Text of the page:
I realize I have similar relationships to economics and theology: I'm not a true believer in either, but I'm fascinated by the theories of both, and the little self-consistent model worlds they create. So I was doubly fascinated to see this debate on the nature of the relationship between economics and religion: Is Religion Rational? The Economics of Faith, a debate between Larry Iannaconne and Bryan Caplan.
Now, I thought that "Bob" Dobbs and L. Ron Hubbard had perfected the union of religion and moneymaking some time ago, but apparently there is more to it than that. The core of the theory seems to be investigating reasons why people might rationally choose to believe irrational things. I guess it goes back to Pascal's wager.
Here's a sample of the flavor:
The combined actions of religious consumers and religious producers form a religious market which, like other markets, tends toward a steady-state equilibrium. As in other markets, the consumers' freedom to choose constrains the producers of religion. A "seller" (whether of automobiles or absolution) cannot long survive without the steady support of "buyers" (whether money-paying customers, dues-paying members, contributors and coworkers, or governmental subsidizers). Consumer preferences thus shape the content of religious commodities and the structure of the institutions that provide them. These effects are felt more strongly where religion is less regulated and, as a consequence, competition among religious firms is more pronounced.Apparently it's a whole subfield (but what isn't). Seems pretty dry, and I'm dubious whether any meaningful concepts can bridge the gap between the radically individualist models of economics and religion, which if it's anything other than a scam is about getting outside of the egotistical, individualist frame of mind.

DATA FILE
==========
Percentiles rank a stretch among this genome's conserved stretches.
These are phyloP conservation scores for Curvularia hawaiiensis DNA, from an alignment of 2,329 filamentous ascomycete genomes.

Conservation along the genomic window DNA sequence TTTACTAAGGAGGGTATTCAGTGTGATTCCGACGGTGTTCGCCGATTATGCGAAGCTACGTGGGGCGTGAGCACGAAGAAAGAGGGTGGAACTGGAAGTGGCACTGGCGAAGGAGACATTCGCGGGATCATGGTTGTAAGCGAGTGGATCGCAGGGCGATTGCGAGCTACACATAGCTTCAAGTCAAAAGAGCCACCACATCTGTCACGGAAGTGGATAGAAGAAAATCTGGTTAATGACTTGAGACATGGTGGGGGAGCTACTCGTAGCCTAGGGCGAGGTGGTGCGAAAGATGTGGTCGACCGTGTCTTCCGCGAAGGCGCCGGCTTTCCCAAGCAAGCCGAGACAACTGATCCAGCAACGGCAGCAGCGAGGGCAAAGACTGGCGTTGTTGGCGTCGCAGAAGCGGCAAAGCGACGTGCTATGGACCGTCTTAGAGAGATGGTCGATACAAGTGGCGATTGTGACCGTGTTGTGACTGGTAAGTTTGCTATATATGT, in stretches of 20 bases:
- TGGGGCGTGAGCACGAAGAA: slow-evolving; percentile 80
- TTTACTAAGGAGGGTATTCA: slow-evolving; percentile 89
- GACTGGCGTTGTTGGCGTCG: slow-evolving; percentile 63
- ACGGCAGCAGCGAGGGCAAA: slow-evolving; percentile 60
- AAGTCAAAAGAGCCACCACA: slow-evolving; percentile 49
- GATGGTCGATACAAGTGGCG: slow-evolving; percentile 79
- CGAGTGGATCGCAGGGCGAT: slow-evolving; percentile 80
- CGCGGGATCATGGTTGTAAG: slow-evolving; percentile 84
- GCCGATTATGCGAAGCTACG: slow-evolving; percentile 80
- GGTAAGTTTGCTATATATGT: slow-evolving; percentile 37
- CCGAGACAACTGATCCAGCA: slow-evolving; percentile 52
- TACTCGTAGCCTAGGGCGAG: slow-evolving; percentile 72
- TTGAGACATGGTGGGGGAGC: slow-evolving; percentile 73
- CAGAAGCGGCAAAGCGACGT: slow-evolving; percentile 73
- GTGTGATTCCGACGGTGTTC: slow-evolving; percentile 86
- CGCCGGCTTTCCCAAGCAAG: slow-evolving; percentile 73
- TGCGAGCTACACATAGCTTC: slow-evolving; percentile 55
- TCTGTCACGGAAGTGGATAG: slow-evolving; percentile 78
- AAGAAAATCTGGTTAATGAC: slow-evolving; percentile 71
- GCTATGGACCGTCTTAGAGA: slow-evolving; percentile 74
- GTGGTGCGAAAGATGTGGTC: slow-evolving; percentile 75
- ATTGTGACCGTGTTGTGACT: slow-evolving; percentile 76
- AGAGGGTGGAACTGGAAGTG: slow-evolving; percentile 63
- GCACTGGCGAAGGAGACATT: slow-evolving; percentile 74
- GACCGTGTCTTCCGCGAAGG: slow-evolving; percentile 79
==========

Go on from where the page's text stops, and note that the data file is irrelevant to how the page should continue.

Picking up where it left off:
However one defines religion and religious goods, it is clear that religious activities involve a large amount of risk. The promised rewards may never materialize, the beliefs may prove false, the sacrifices may be for naught. In this respect, religion is the ultimate "credence good", a fact noted by several authors... Expected utility models might seem like the natural first step, but as Montgomery (1996b) has emphasized, objective religious "information" may simply not exist, leaving no rational way to assign probabilities to most religious claims.Uh, yeah, that could be a problem.
File under: amusing academics